Enforcing Family Court Property Orders: The Process Explained
What recourse is available to you if your former spouse owes you money, or is refusing to sign transfer of ownership documents, or is refusing to transfer possession of an asset to you?
If there are existing Orders of the Family Court or you have a signed Financial Agreement (otherwise known as a “Binding Financial Agreement”), Chapter 20 of the Family Law Rules 2004 provides an outline of the process involved in seeking to enforce financial orders and obligations.
The Family Court can assist you in obtaining information about the financial circumstances of your former spouse. After assessing the information presented by both parties, the Family Court can then assist in recovering the money or the asset.
There are various ways that you can obtain financial information from your former spouse (set out in Rule 20.10):
- Provide your former spouse with written notice to complete and serve a Financial Statement within 14 days (which can be done with or without having filed an application in the Family Court).
- File a Form 2 Application in a Case in the Family Court, together with a supporting Affidavit, setting out the type of enforcement order you are asking the Court to make and the facts in support of your application. For example, the production of financial documents; a warrant to seize property; a third party debt notice (which might require a bank to transfer monies, or an employer to garnishee wages).
There are significant other factors that need to be addressed in an enforcement affidavit. We recommend that you obtain legal advice and assistance in preparing your material.
The Family Court will consider an enforcement application without either party needing to physically attend Court if all necessary financial information has been received by the Court. If not, a hearing date will be listed.
It is not the Family Court’s role to investigate on your behalf. At the hearing, either you or your lawyer will need to ask questions of your former spouse about their current financial circumstances (known as “cross-examination”). This may involve examining bank accounts, assessing the availability of property to be seized, and/or analysing transactions entered into to avoid their obligation to you. The Family Court will be interested in any reasons for failure to pay, including current income, availability of other property, debts and resources.
There are penalties available to the Family Court if your former spouse fails to provide financial information (set out in Rule 20.14). Your former spouse will be committing an offence if they fail to provide information or fail to attend the Court hearing (provided they had prior knowledge of the hearing date).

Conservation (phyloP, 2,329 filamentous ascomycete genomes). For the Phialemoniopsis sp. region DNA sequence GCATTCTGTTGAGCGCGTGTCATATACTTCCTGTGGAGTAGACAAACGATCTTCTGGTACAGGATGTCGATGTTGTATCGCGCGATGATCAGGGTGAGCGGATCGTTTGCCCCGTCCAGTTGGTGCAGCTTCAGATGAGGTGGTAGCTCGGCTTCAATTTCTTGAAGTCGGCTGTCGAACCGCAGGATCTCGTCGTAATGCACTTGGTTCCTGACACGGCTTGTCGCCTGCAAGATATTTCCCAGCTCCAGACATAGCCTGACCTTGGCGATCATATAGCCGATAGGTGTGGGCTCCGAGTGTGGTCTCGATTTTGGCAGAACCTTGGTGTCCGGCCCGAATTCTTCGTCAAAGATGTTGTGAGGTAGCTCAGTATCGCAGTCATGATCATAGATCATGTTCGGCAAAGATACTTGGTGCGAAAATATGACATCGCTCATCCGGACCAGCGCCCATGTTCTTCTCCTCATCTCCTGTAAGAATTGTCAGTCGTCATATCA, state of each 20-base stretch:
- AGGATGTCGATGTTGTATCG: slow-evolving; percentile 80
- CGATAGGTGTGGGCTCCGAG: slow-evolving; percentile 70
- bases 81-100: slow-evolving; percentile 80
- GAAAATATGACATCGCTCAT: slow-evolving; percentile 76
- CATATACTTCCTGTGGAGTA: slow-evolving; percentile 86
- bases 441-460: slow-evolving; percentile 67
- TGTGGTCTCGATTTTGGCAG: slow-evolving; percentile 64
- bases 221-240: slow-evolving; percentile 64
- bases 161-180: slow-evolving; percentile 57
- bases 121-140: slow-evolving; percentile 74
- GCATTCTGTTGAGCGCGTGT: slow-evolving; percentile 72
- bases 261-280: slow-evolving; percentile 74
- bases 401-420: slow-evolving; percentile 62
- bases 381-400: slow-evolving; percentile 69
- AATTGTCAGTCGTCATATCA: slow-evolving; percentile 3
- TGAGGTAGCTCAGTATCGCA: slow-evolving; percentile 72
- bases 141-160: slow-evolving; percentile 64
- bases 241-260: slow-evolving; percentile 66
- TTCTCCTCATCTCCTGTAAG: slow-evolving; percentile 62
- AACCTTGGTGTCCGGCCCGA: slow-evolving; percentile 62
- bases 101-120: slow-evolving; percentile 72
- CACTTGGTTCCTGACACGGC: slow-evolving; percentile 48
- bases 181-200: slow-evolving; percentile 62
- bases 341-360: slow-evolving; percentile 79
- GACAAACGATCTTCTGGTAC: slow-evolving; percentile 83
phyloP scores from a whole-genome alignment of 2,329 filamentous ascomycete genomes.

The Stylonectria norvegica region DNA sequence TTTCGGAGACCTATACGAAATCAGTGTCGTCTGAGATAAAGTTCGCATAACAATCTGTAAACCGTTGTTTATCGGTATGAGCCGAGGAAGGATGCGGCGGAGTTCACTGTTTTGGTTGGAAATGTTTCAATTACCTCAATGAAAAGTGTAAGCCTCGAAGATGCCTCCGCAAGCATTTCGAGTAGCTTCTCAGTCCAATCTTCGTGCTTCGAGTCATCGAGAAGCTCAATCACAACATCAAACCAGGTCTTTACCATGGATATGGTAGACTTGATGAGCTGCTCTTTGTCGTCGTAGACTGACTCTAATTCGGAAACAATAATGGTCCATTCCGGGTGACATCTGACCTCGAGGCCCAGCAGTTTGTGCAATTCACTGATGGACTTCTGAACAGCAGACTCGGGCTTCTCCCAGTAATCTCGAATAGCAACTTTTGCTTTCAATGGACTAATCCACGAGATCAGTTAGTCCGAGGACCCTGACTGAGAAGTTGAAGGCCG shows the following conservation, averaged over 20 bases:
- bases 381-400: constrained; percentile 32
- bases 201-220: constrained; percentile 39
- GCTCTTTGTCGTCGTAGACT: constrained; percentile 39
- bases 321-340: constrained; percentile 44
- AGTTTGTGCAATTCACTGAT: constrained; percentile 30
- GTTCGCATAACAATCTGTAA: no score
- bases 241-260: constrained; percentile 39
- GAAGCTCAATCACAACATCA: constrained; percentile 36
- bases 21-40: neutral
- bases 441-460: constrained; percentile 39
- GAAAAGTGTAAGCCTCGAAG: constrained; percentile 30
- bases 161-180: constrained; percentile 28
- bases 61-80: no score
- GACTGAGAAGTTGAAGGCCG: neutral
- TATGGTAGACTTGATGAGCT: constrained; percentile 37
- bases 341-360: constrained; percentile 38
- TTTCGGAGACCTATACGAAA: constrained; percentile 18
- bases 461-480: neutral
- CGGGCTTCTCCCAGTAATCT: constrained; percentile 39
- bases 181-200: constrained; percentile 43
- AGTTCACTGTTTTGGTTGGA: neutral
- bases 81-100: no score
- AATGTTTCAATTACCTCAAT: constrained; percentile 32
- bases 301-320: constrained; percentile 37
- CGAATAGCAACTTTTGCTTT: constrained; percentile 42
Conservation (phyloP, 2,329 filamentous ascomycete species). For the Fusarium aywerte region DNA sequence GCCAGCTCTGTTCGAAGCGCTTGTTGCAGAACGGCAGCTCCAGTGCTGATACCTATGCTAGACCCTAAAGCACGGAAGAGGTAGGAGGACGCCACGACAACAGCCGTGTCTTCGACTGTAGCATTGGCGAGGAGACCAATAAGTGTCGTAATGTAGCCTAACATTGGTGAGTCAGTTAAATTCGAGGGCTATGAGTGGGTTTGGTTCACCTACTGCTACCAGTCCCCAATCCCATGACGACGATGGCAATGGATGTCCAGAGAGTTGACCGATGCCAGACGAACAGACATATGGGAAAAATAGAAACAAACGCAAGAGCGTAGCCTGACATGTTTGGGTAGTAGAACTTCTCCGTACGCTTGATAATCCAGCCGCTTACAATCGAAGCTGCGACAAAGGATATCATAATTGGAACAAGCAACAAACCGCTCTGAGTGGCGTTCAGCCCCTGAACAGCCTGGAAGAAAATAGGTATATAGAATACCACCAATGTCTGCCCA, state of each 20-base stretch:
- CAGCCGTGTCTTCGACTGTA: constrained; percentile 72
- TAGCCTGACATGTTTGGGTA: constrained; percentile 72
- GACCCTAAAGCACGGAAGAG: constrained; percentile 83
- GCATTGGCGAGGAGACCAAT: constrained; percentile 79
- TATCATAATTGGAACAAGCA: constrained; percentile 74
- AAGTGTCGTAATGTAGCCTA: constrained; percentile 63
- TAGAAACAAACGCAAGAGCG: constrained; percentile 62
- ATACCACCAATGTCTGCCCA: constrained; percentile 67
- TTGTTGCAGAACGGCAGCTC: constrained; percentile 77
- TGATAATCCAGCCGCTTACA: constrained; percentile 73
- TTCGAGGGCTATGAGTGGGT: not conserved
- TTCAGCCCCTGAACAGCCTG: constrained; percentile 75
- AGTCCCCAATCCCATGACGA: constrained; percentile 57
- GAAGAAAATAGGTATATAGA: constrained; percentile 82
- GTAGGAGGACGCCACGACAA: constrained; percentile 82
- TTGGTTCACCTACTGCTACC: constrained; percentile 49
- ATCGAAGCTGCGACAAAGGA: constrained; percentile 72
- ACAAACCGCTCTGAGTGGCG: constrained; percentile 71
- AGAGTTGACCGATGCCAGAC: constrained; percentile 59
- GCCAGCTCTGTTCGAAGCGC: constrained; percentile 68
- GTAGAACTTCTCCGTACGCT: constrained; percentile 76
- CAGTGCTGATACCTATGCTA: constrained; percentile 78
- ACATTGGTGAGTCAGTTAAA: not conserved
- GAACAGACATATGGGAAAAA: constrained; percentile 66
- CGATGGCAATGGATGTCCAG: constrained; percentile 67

Orders that can be made to assist you
The Family Court has various powers (set out in Rule 20.07) and remedies (set out in Rule 20.05) to deal with matters of enforcement. For example, the Court can order the amount owing to be paid in full or by way of installments by a certain date and can make orders about what is to happen if payments are not made. For example, to garnishee wages; to seize and sell property (including real estate); to order a bank to transfer money to you; to prevent expenditure of money from bank accounts or the transfer of property to third parties; payment of legal costs and interest.
The Family Court also has power to order fines for non-compliance with obligations arising out of enforcement orders (section 112AD of the Family Law Act (Cth) 1974 for married spouses and section 226 of the Family Court Act (WA) 1997 for de facto spouses), and to issue a warrant for arrest for non-attendance at an enforcement hearing. The Family Court also has power to imprison a party for contempt of Court.
If there has been a breach of the terms of a Financial Agreement (rather than an order of the Family Court) additional remedies are available for breach of contract and contractual damages.
Legal advice and assistance
At DS Family Law, we provide legal advice as to the evidence that is required for a successful enforcement application. We are adept at drafting persuasive material and providing strong representation.
We assist our clients in identifying the benefits of filing an enforcement application in the particular circumstances of their case. For example, to apply pressure on a former spouse; to find out if a former spouse has property available to ensure compliance; to determine income and other assets that might be seized and ultimately to finalise financial issues between the spouses.
We encourage our clients to make a commercial decision when weighing up the associated legal costs versus the various benefits to them in bringing an enforcement application.
The above does not constitute specific legal advice but is general information only.
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For practical advice about what you should do next, please call to arrange a no-obligation initial consultation.